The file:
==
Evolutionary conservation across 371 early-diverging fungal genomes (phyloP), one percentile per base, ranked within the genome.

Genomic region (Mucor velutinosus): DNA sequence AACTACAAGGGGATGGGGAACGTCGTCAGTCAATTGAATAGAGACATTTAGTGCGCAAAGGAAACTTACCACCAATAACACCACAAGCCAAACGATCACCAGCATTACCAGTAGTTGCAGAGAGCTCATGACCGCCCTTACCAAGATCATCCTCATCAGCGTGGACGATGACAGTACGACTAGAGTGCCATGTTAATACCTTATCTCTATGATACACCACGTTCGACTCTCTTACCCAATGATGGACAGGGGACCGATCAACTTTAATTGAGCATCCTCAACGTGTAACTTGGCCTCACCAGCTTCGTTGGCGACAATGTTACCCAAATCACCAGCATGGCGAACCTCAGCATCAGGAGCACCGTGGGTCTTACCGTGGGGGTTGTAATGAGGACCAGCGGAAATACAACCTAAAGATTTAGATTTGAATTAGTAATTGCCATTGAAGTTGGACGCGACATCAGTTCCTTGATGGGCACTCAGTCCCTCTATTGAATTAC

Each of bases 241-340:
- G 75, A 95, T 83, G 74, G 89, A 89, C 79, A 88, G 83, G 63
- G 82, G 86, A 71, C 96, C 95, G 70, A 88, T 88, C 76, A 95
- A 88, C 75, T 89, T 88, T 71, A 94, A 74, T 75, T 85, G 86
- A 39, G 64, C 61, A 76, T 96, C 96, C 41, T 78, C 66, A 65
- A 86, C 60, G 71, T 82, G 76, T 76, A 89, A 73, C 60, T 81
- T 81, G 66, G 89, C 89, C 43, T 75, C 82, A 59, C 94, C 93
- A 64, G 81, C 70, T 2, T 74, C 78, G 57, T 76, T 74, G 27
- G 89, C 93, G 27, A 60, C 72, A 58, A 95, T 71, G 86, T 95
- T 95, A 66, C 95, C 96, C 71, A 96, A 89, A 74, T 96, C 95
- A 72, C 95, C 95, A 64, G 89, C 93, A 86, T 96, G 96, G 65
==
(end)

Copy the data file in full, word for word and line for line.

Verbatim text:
Evolutionary conservation across 371 early-diverging fungal genomes (phyloP), one percentile per base, ranked within the genome.

Genomic region (Mucor velutinosus): DNA sequence AACTACAAGGGGATGGGGAACGTCGTCAGTCAATTGAATAGAGACATTTAGTGCGCAAAGGAAACTTACCACCAATAACACCACAAGCCAAACGATCACCAGCATTACCAGTAGTTGCAGAGAGCTCATGACCGCCCTTACCAAGATCATCCTCATCAGCGTGGACGATGACAGTACGACTAGAGTGCCATGTTAATACCTTATCTCTATGATACACCACGTTCGACTCTCTTACCCAATGATGGACAGGGGACCGATCAACTTTAATTGAGCATCCTCAACGTGTAACTTGGCCTCACCAGCTTCGTTGGCGACAATGTTACCCAAATCACCAGCATGGCGAACCTCAGCATCAGGAGCACCGTGGGTCTTACCGTGGGGGTTGTAATGAGGACCAGCGGAAATACAACCTAAAGATTTAGATTTGAATTAGTAATTGCCATTGAAGTTGGACGCGACATCAGTTCCTTGATGGGCACTCAGTCCCTCTATTGAATTAC

Each of bases 241-340:
- G 75, A 95, T 83, G 74, G 89, A 89, C 79, A 88, G 83, G 63
- G 82, G 86, A 71, C 96, C 95, G 70, A 88, T 88, C 76, A 95
- A 88, C 75, T 89, T 88, T 71, A 94, A 74, T 75, T 85, G 86
- A 39, G 64, C 61, A 76, T 96, C 96, C 41, T 78, C 66, A 65
- A 86, C 60, G 71, T 82, G 76, T 76, A 89, A 73, C 60, T 81
- T 81, G 66, G 89, C 89, C 43, T 75, C 82, A 59, C 94, C 93
- A 64, G 81, C 70, T 2, T 74, C 78, G 57, T 76, T 74, G 27
- G 89, C 93, G 27, A 60, C 72, A 58, A 95, T 71, G 86, T 95
- T 95, A 66, C 95, C 96, C 71, A 96, A 89, A 74, T 96, C 95
- A 72, C 95, C 95, A 64, G 89, C 93, A 86, T 96, G 96, G 65